# Thread: Simple array and arthmetics

1. ## Simple array and arthmetics

Hi everyone !
I've started learning python a few months ago, but I'm stuck since a few weeks on a C script.

I've got an array :
char local_1  : FF 5F 09 CF

and I have this code

Code:
```if ((byte)(local_1 - 0x30U) < 10 {
mac1 = (short) local_1 + -0x30;
}
else {
if ((byte)(local_1 +0xbfU) < 6 {
mac1 = (short) local_1 + -0x37;
}
else {
if ((byte)(local_1 +0x9fU) < 6 {
mac1 = (short) local_1 + -0x57;
}
else {
mac1 = 0x10
}
}
}```
I would tend to say first of all that local_1 = FF

The line that i don't understand is (byte)(FF-0x30) =?

Does the result refer to the number of bits in the result of the substraction?

FF-0x30 = CF in hex = 207 in decimal = 11001111 in bin

so the answer would equal 8 ?

Thanks very much for your precious help   Reply With Quote

2. I haven't looked at your code deeply, what platform are you on?

On Intel, 'char' is a signed type, so 0xFF is -1.

On ARM 'char' is unsigned, so 0xFF is 255.

If you have all the compiler warnings turned on ("-Wall -pedantic -Wextra" options for GCC) it will point out these sorts of issues  Reply With Quote

3. You can't have that code. THere are unbalanced brackets in the 'it' statements.

And " mac1 = 0x10" is missing the semicolon.

Code:
```#include <stdio.h>
#include <stdint.h>
typedef uint8_t byte;

char local_1 = {0xFF, 0x5F, 0x09, 0xCF};

int main(int argc, char *argv[]) {
char mac1;
if ((byte)(local_1 - 0x30U) < 10) {
mac1 = (short) local_1 + -0x30;
} else if ((byte)(local_1 +0xbfU) < 6) {
mac1 = (short) local_1 + -0x37;
} else if ((byte)(local_1 +0x9fU) < 6) {
mac1 = (short) local_1 + -0x57;
} else {
mac1 = 0x10;
}
printf("mac1 is %u\n",mac1);
return 0;
}```
Here's the compilation output with warnings on:
Code:
```\$ gcc -o help help.c -Wall -pedantic
help.c:4:20: warning: overflow in implicit constant conversion [-Woverflow]
char local_1 = {0xFF, 0x5F, 0x09, 0xCF};
^~~~
help.c:4:38: warning: overflow in implicit constant conversion [-Woverflow]
char local_1 = {0xFF, 0x5F, 0x09, 0xCF};
^~~~```
As a general rule of thumb, all the cool kids working on portable system-level code are using the types in stdint.h:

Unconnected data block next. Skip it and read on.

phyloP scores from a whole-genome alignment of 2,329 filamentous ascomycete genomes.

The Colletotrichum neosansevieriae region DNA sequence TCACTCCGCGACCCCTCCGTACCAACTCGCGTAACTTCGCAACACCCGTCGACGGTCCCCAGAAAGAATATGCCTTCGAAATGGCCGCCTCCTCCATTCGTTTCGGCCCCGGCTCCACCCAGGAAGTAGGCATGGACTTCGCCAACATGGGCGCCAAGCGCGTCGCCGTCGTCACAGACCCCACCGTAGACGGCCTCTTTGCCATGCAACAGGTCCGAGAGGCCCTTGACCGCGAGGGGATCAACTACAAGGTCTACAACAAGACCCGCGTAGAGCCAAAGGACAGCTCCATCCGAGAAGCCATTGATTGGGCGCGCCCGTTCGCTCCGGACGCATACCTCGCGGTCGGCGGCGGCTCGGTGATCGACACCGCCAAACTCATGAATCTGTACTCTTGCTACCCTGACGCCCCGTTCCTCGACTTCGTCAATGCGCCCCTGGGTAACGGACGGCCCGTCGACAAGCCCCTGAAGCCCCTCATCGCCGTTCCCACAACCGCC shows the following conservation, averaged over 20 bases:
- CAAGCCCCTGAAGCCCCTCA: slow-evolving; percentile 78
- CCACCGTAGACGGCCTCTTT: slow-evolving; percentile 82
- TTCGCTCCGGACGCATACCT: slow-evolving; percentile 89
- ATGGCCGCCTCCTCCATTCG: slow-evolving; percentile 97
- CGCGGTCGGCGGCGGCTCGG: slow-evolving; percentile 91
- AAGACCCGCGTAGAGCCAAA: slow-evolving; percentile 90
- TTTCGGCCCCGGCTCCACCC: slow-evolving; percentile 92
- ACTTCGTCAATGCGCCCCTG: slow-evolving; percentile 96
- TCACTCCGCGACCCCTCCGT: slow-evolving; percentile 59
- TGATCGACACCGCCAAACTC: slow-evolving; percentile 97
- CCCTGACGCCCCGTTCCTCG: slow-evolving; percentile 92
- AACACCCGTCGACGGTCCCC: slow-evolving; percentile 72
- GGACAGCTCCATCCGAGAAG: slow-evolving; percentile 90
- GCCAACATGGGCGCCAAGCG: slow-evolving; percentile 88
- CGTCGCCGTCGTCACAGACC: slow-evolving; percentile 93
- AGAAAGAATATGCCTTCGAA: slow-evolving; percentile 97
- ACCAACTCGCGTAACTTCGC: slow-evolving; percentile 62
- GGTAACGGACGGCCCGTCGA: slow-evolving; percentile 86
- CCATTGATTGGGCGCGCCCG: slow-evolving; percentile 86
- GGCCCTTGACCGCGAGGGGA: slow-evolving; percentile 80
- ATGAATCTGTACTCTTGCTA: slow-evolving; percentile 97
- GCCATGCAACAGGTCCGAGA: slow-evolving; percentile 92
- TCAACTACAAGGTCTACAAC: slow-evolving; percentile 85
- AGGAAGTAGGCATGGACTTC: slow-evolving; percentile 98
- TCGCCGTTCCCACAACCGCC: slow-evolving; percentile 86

uint8_t - 8-bit unsigned
uint16_t - 16-bit unsigned
uint32_t - 32-bit unsigned
uint64_t - 64-bit unsigned

int8_t - 8-bit signed
int16_t - 16-bit signed
int32_t - 32-bit signed
int64_t - 64-bit signed  Reply With Quote

4. Hi, thanks very much for your help I used ghidra to decompile an exe. this is only a small part of the code used as an example to understand.

Processor is motorola = ARM technology. So FF = 255.

I just wanted to be sure that arrays work like in python or other basic languages :  = [0,1,2,3]

and especially this simple maths result :

(byte)(0xFF - 0x30U) = ?

don't really know if i have to convert the answer etc?

thanks very much for your time   Reply With Quote

5. (byte)(0xFF - 0x30U) = ?

(byte)(0xFF - 0x30U) = 0xCF.

If that is a + or - number depends on the definition of 'byte'.  Reply With Quote

6. I guess these are all positive, but not sure.

I was also guessing that this would equal 0xCF.
But when having a look at the code, first condition is that the answer <10 . Second and third conditions are <6.
I was trying to figure out if this "10" or "6" is a decimal or decimal from signed 2nd complement answer?

So in this cas 0xCF = 207 (decimal) or -49 (decimal from signed 2nd complement)

First case (decimal answer) seems strange bcause the second "if" condition is (byte)(local_1 + 0xbfu) <6

but 0xbfu by itself in decimal is 191, so an addition with a positive number can't ever be under 6 ....

thanks   Reply With Quote

I'll try out all different cases mabye . This is a tricky one   Reply With Quote
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